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So, when last we left Boardwalk Empire, Gyp Rosetti had been dispatched to the Great Roadside Diner in the Sky while relieving himself on the beach and Nucky had, with great bloodshed, retaken control of Atlantic City. And that’s where Season 4 began this week.

One of the problems I have with the series is that each season has included an arc like last season’s Gyp saga, and then the conflict ends and we’re really no further along than we were – Nucky’s in control, and, well, that’s it. Meanwhile, some of the most interesting characters in the series, like Jack Huston’s alternately tender and ultra-violent Richard Harrow, Michael Kenneth Williams’ Chalky White, Stephen Graham’s Al Capone, and Michael Stuhlbarg’s Arnold Rothstein, seem way more worthy of being in the foreground than Nucky himself, despite Steve Buscemi’s outstanding performance. And some of the secondary characters, especially the great Michael Shannon’s Nelson van Alden or whatever name he goes by at any given point, are cartoonish to the point of being jarringly out of place. But with all that, and with the nagging feeling that the show’s lurching from season to season without a lot of direction, it’s still compelling enough to keep me coming back. And so, with “New York Sour,” we’re back contemplating Nucky’s next move.

It’s winter, snow is blowing around outside a bar in Warsaw, Indiana, and a couple of strangers are stuck with a car that won’t start; They aren’t going anywhere after Richard Harrow shows up to dispatch them and take their money. Meanwhile, Chalky’s reviewing entertainment — some tap dancers — for his Onyx Club (the former Babbette’s), and Chalky’s lieutenant Dunn gets an invitation from a talent agent’s wife that he can’t resist (after she asks him to freshen her drink, a “New York Sour,” hence the episode name — things do, indeed, go sour). Upstairs at the club, Nucky has his first meeting with Joe Masseria after Gyp’s execution, and Nucky proposes splitting New Jersey, which doesn’t go very well until a bag of hundred dollar bills eases the tension. “All of man’s troubles come from his inability to sit quietly in a room by himself,” Arnold Rothstein tells Nucky. He asks if that’s what Nucky’s trying to do, but it’s obvious Nucky can’t do that.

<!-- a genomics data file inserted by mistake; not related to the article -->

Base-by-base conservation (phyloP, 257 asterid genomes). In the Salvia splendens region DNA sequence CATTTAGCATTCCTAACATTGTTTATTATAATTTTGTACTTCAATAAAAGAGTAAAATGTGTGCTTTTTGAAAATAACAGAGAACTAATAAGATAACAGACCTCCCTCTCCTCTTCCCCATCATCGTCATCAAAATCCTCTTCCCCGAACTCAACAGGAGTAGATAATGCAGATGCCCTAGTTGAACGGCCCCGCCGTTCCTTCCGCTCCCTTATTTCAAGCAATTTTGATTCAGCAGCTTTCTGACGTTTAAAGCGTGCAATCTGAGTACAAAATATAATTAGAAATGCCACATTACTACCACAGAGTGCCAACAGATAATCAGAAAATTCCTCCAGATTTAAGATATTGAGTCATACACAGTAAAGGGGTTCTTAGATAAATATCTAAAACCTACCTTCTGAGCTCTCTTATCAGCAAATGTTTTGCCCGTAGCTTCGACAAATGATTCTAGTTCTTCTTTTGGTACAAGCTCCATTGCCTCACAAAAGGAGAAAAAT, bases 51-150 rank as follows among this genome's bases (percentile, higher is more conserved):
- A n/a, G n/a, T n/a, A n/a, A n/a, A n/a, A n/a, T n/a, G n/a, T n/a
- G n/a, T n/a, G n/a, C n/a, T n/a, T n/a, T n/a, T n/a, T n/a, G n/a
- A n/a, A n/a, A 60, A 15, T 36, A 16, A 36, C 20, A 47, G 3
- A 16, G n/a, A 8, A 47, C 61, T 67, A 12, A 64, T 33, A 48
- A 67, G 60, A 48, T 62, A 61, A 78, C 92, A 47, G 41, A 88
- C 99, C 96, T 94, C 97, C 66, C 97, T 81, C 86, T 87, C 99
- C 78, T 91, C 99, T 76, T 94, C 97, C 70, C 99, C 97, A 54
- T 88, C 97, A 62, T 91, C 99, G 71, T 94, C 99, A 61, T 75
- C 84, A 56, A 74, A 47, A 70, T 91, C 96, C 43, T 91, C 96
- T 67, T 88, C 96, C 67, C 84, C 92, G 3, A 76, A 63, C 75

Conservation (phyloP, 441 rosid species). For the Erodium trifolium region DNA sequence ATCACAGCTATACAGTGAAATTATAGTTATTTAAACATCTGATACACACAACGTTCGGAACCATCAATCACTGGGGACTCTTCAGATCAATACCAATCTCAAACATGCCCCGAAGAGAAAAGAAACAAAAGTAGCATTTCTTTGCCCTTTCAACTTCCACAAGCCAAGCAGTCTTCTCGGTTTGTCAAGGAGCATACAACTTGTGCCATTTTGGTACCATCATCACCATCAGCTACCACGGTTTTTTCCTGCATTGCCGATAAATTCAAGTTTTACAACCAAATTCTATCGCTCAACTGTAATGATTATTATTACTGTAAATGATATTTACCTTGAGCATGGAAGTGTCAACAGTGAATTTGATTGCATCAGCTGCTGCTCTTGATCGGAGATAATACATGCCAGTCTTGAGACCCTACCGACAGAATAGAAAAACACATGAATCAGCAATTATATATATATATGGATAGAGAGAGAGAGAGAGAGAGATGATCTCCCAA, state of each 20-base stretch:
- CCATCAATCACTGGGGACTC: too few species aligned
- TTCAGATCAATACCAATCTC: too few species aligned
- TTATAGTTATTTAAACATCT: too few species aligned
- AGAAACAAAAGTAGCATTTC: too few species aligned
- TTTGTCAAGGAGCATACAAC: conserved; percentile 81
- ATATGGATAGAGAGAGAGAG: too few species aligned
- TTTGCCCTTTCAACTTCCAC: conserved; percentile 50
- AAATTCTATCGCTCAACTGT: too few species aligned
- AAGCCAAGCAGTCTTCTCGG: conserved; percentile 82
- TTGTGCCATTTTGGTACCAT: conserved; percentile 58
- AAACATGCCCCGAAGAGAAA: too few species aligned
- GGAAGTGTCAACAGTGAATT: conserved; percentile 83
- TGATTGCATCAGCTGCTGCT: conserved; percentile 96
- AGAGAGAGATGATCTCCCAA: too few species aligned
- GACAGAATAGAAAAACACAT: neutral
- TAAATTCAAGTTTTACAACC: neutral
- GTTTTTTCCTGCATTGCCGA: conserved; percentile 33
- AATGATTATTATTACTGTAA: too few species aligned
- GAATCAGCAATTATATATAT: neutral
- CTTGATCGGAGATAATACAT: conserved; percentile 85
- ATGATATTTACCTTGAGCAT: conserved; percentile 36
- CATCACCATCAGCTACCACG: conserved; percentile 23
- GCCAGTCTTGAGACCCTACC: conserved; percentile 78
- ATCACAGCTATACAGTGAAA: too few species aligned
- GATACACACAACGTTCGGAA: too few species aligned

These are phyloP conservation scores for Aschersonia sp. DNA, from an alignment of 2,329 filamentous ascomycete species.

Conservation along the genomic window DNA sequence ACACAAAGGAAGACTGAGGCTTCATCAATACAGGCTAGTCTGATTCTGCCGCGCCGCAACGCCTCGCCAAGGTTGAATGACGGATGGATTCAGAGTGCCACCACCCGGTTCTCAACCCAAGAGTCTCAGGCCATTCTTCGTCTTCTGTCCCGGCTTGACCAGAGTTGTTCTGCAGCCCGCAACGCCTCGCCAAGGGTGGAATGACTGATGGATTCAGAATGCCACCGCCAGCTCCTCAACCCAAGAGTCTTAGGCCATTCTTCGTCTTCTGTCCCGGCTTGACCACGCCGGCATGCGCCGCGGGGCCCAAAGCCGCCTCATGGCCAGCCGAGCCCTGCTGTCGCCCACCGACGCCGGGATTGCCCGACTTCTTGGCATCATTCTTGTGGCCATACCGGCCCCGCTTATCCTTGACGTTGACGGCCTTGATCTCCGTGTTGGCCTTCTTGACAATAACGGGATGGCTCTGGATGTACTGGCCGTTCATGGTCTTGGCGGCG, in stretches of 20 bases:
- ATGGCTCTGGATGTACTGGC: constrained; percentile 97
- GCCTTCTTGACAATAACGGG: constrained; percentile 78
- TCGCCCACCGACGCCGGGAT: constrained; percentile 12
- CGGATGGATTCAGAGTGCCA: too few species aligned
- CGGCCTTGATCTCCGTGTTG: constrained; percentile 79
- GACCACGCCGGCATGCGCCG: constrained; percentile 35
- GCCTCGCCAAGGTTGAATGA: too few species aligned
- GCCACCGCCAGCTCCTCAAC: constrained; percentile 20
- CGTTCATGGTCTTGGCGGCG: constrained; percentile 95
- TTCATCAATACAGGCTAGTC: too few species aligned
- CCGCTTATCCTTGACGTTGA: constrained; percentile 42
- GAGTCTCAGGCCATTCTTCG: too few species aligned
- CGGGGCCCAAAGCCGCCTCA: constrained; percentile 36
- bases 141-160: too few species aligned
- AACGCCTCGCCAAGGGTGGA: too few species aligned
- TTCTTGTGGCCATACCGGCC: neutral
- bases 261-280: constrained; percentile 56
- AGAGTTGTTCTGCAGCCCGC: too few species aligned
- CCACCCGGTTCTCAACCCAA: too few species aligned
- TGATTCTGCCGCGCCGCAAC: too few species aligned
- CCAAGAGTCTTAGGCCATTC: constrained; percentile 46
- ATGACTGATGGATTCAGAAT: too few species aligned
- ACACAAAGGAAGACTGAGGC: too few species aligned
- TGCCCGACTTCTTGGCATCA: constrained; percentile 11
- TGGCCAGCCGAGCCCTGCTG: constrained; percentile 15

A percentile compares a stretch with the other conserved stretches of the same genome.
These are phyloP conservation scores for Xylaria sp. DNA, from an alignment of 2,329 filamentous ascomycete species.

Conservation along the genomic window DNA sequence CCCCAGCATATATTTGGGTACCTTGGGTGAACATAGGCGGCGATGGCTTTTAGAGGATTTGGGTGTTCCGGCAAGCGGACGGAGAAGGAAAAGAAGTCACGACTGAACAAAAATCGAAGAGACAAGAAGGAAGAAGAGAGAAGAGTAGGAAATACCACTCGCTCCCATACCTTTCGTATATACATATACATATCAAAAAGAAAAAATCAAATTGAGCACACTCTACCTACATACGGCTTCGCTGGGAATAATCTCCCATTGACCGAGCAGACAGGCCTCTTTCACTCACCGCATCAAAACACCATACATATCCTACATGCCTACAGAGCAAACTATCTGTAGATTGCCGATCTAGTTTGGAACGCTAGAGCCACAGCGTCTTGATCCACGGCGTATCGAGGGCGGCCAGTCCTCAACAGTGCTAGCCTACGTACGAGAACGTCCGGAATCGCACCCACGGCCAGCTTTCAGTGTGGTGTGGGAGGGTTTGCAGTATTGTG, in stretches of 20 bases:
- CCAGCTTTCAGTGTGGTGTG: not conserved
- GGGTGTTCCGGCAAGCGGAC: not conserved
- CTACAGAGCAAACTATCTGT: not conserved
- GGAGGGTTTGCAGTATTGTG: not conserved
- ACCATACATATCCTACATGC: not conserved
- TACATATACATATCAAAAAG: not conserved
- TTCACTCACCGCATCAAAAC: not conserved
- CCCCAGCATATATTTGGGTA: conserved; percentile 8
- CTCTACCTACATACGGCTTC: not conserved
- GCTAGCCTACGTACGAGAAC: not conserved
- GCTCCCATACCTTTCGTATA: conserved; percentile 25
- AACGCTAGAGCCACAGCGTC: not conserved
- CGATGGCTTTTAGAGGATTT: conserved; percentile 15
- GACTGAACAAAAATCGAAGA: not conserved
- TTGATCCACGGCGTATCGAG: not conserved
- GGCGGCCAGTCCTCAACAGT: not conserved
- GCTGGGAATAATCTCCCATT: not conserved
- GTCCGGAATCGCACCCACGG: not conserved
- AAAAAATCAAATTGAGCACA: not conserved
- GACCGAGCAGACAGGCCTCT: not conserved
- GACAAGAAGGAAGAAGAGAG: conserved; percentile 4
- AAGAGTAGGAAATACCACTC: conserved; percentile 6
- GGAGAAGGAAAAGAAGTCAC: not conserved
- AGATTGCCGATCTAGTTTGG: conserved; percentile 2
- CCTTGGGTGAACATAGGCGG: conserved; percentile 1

Gillian is in court, represented by Leander, pleading for custody of her grandson, which isn’t a smooth case considering her career and what happened at her place of business months earlier. And Eli drops by to visit Mickey Doyle and pay off agent Sawicki and new partner Knox, a seemingly timid country guy, for their cooperation; Knox arranges some extracurricular activity involving one of Doyle’s guys. In Illinois, Al Capone welcomes a (literal) truckload of women imported to “entertain” a bar full of shriners and, meeting with Johnny Torrio, discusses trouble on the horizon from some reform-minded candidates, but seems way more distracted by the newspaper article, which misspelled his name. Back east at Chalky’s club, Nucky meets with Eddie Cantor and flirts with Cantor’s partner, while Gillian takes a potential resident for her facility on a tour while taking a few moments to shoot herself up — her habit’s in full effect now.

Insurance company president Franklin P. Werner is nervously taking a meeting with a silent visitor and pleading that he’s a middleman taking order from the Milwaukee office. The visitor is, of course, Richard Harrow, who isn’t taking Werner’s offer of money. “You don’t know anything about me,” Werner cries. “I know,” Harrow croaks, “you’re gonna die.” It ends with a bullet to the face and another in the forehead. Mr. Harrow is on quite a roll already.

It’s a family occasion at the Thompson’s with Uncle Nucky visiting Eli and his large family. Nucky’s oldest son Willie takes a grilling from his parents about college while Nucky excuses himself, but takes a moment to counsel Eli’s son, who wants to learn more about “the business”; Nucky tells him to stay at Temple and “get A’s.” The kid’s probably got a different idea about his future.